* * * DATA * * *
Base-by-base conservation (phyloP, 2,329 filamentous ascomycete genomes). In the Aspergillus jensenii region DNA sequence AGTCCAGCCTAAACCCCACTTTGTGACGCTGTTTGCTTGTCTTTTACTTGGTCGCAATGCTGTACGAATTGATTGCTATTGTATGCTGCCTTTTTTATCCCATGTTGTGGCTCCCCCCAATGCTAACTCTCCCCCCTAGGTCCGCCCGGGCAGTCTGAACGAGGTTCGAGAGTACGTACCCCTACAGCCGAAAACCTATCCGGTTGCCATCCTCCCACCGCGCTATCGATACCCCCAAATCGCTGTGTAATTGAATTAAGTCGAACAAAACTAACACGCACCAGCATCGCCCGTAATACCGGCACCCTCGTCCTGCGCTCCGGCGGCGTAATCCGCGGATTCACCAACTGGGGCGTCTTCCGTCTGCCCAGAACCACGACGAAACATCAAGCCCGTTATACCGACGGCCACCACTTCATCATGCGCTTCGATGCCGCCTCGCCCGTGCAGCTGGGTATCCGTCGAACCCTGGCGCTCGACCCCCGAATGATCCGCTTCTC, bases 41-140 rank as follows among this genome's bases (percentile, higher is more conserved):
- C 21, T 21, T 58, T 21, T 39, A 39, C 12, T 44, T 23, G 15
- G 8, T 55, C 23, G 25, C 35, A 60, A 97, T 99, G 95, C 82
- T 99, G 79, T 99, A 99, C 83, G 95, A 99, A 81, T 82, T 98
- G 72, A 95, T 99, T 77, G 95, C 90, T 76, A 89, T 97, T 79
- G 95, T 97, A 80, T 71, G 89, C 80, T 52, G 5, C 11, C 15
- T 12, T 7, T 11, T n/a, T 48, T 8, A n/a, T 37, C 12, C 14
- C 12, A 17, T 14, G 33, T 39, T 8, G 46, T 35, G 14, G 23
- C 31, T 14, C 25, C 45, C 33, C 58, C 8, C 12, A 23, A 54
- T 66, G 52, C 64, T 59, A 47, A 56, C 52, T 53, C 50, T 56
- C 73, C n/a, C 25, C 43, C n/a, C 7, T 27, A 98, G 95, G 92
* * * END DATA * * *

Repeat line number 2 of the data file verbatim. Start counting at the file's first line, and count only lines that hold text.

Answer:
- C 21, T 21, T 58, T 21, T 39, A 39, C 12, T 44, T 23, G 15